Saturday, January 3, 2009

That Was Then

I was talking with a long distance family member on New Year's Day, and the subject of "when we were young" came up. Specifically, in regards to the ways younger people often celebrate New Year's Eve. When I was younger (much younger) New Year's Eve was celebrated for many years by going to the Comedy Underground in Seattle and catching the New Year's Eve show. Due to the fact that I was unsaved, and this was in every way a very worldly form of entertainment, I'm sure the comics were rather vulgar, although I really don't remember that part since it was part & parcel of that kind of life anyway. What I do remember is laughing until my face hurt, all night long. I truly enjoy clever comedy and this was always a great way to spend New Year's Eve. One night though, something changed.

Every year after the show was over, the group of us would walk from the club back to the ferry dock and catch the boat to go home. The year that things changed, was the year we were walking through waterfront Seattle at around 2 in the morning and I noticed how embarassing it was to be part of the crowd I was with. They were my friends, but they'd also been partaking of the vine, so to speak, and they were just being absolutely stupid. I'm pretty sure I told them so, too. They were loud, they were obnoxious and they acted as if they were the only people on the the planet that mattered. That behavior was suddenly very obvious to me and that was the year everything changed, and the Comedy Club plans for New Year's Eve came to an end. It wasn't long after that, that the Holy Spirit got hold of my heart and everything else changed as well, by God's unspeakable grace.

I'm pretty sure it's a different age for everyone, but there seems to come a time in life when you hit the magical age where you suddenly realize what did/enjoyed/thought "when you were young" no longer applies or works for you anymore. I think for me the magical age for some of these things is 44. At 24 I could have easily shovelled the driveway really quick before I went out to run errands, and it wouldn't have bothered me in the least. At 44 however, it's a different story. Several days ago I had to do this before I left to get groceries, and before I even finished shovelling I knew I was in trouble. I felt the telltale twinge in the center of my back that says "you are SO going to regret this later, you old goat!". Sure enough, I'm still regretting it, as my back sends that shooting/stabbing pain in every direction if I turn certain ways. I'm pretty sure that this will pass in a few days, but it's just another sign that I'm at "that age". Another sign that tells me that I'm at that age, was the mistake of having Kev's world famous chili, plus hot salsa dip & tortilla chips on Thursday, then spicy Italian sausage pizza on Friday. My tummy has informed me in NO uncertain terms that those days are definitely over, much to my great sadness.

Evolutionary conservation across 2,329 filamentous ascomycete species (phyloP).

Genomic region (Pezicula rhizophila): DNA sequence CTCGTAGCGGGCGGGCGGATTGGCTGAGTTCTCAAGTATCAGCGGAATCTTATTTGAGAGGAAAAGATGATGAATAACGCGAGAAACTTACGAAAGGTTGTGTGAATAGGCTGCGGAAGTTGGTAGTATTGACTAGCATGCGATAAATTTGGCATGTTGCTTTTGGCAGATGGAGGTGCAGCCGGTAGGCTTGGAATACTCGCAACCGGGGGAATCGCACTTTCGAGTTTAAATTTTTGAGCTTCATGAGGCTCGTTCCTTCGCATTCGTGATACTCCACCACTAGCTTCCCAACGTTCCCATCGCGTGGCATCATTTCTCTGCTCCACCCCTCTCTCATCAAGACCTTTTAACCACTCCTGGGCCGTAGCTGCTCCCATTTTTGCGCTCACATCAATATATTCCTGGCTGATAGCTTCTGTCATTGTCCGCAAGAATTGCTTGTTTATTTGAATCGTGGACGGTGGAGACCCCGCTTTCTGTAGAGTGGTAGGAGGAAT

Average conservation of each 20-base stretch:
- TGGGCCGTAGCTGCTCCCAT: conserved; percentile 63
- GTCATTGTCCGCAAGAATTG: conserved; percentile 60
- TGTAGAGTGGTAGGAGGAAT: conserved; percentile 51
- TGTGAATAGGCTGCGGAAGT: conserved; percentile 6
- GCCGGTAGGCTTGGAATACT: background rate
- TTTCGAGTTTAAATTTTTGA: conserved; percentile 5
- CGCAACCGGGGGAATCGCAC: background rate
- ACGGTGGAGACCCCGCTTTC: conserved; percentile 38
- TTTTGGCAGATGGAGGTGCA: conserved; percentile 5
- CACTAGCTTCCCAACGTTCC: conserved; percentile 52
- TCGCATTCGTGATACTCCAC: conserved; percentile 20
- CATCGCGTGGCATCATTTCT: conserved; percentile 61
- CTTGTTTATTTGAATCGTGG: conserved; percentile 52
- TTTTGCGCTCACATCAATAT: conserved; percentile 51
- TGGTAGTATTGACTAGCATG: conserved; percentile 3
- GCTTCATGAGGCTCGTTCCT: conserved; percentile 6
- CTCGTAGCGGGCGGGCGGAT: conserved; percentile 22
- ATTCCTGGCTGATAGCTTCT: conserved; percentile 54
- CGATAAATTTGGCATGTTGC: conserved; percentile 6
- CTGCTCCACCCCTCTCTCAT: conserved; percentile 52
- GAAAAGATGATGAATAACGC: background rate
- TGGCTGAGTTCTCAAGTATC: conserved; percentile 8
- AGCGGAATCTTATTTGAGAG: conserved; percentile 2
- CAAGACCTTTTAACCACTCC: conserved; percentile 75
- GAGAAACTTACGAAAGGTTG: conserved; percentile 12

It's a strange time in life. While some of these things bother me a little bit (I love spicey Italian, whatever will I do!?), there's also an odd comfort, acceptance and a rather hard to explain eagerness as I look forward to getting older. No, I am not one of those women who freak out over getting old, and that's just more proof that I'm a very strange person. I do however refuse to give up wearing t-shirts and jeans, or sweatshirts and comfy fleece pants, even if I can't eat hot & spicey stuff or shovel the driveway like a 20something year old.

Great Christian t-shirts and gift ideas for the whole family